The second game, Luigi’s Ghost Mansion, sort of reminded me of Pac Man but in reverse. Instead of there being one player and multiple ghosts, there are multiple players trying to find a single ghost (the one with the GamePad). The close up photo above is of my daughter being the ghost (and winning the game actually within a minute of starting). As the ghost, you are hidden, until one of the other players shines a flashlight on you, then you are visible for a few seconds. Your goals as a player is to stay alive, because if you are hugged by the ghost, you become paralyzed and can only come back to life if another, still alive, player shines their flashlight on you for an extended period.


You race around a home-like layout as both types of players, trying to either stay alive or kill all of the players, depending on your role, and do so within the allocated time.

Another game that had a unique use of the GamePad was Wii Fit U. We only tried one part of the game, that of being a waiter or waitress trying to race around a crowded room getting food/drink and serving it to people requesting them.


The challenge makes use of the Wii Balance Board and the GamePad in that you walk around the room on the board (or you run) and then your GamePad become the “tray” that carries the food or drink.


You have to keep balance or the food will fall to the ground.


Of course, there were also the requisite dance and singing games like Sing Party and Just Dance 4. Again the GamePad brings unique roles and responsibilities into the gameplay. With Sing Party, the GamePad becomes the lyrics pad, helping players through the songs while others can dance and interact with the game.


In Just Dance 4, the person using the GamePad  becomes the “Puppet Master” and controls what dance moves the other dancers have to do. There are lots of other modes to both of these signing and dancing games as well.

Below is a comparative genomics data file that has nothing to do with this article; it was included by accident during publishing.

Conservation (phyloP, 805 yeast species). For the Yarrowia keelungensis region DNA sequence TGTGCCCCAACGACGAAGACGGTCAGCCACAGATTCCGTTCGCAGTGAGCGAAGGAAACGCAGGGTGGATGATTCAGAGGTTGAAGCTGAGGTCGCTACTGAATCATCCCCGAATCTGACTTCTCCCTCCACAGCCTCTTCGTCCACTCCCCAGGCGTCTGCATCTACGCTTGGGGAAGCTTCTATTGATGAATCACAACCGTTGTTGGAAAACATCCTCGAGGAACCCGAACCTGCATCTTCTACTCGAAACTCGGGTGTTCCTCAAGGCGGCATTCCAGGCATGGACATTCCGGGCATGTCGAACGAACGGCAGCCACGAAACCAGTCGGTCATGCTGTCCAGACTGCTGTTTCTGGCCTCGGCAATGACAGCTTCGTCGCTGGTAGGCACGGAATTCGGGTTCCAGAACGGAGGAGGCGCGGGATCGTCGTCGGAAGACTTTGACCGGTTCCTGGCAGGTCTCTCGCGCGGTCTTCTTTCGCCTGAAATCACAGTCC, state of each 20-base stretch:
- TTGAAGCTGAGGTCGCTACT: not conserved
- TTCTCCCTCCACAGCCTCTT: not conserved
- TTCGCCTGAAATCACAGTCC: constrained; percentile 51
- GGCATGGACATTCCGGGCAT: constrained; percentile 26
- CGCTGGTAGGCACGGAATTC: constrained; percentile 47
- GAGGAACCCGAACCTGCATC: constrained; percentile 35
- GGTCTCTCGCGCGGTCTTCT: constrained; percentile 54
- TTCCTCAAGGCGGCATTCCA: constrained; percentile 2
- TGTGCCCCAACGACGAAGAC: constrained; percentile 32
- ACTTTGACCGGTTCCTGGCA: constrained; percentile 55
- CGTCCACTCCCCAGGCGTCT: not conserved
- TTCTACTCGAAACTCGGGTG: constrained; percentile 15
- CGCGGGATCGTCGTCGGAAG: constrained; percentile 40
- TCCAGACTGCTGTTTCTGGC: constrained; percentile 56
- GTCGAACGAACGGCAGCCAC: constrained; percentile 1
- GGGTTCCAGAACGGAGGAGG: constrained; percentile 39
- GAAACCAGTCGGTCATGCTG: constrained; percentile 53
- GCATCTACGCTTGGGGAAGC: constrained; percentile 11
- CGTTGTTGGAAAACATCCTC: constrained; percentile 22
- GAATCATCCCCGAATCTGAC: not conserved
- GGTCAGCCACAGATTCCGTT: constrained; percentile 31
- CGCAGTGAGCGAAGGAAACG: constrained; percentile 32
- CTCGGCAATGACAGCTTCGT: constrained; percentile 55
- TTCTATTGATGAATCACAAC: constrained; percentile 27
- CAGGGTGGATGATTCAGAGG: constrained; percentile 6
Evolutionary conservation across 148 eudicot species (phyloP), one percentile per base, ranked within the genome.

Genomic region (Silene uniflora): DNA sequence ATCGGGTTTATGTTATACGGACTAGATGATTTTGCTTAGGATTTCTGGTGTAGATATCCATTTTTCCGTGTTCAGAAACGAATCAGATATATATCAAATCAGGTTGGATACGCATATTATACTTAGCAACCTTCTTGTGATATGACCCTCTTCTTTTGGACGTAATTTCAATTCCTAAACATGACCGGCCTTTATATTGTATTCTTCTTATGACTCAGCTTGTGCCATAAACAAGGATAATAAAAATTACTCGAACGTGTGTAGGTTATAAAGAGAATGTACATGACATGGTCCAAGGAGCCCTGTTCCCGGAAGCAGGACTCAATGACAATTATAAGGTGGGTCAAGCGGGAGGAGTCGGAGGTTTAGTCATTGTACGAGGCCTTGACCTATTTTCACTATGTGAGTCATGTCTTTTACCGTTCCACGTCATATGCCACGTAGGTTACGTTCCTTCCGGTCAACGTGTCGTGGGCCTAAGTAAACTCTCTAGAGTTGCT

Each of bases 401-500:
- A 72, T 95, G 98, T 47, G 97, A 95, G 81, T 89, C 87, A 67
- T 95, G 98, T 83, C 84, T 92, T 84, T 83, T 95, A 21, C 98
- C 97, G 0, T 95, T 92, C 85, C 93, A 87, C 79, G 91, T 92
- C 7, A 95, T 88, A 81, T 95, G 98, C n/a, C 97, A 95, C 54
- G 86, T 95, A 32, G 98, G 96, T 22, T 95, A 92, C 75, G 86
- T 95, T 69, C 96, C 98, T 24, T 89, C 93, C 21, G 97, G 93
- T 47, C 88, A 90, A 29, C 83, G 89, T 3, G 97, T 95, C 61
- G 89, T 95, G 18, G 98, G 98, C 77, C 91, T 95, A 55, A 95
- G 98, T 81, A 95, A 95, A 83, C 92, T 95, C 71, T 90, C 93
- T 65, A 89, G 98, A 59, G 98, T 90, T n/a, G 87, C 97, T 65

So, that is just a preview of some of the exciting games and features coming in the Nintendo Wii U. The game play is fast and the video graphics are dramatically improved over the original Wii (can you say HD now?) Like other set-top devices, there will be apps like Netflix, Amazon Instant Video, Hulu and others. You will be able to video chat with other Wii U users. Backward compatibility is key for games and accessories as well.

The price is not a surprise either: $299.99 for the Basic Set and $349.99 for the Deluxe Set. The Deluxe will get you 32 GB of onboard storage while the Basic has 8 GB.


Personally, I only played a couple of games at the event but they were definitely fun. I’m hoping to get some more hands-on with the console and games in the future and will report back more findings.

I hope you can see how the “We” and “You” come into play here – “we” being all of the players and “you” being the person with the GamePad. I believe that for families who are just getting their first game console, the Wii U will be a perfect match for them, and for those of us who haven’t dusted off our original Wii’s in a while, this console could definitely make it back into the spotlight.

HTD says: Nintendo has re-emphasized the “we” in the Wii and brought a new innovative “you” with the U in the new Nintendo Wii U.

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2 Responses

  1. It’s not that heavy according to my kids who actually did the hands-on with it. Pretty light actually. It’s not as light as the Wii controller but still, there is a lot of tech inside the tablet. My daughter estimated about a pound in weight (compared to her iPhone). The actual weight of the GamePad is 1.1 lbs.

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Michael Sheehan (“HighTechDad”) is an avid technologist, writer, journalist, content marketer, blogger, tech influencer, social media pundit, loving husband and father of 3 beautiful girls living in the San Francisco Bay Area. This site covers technology, consumer electronics, Parent Tech, SmartHomes, cloud computing, gadgets, software, hardware, parenting “hacks,” and other tips & tricks.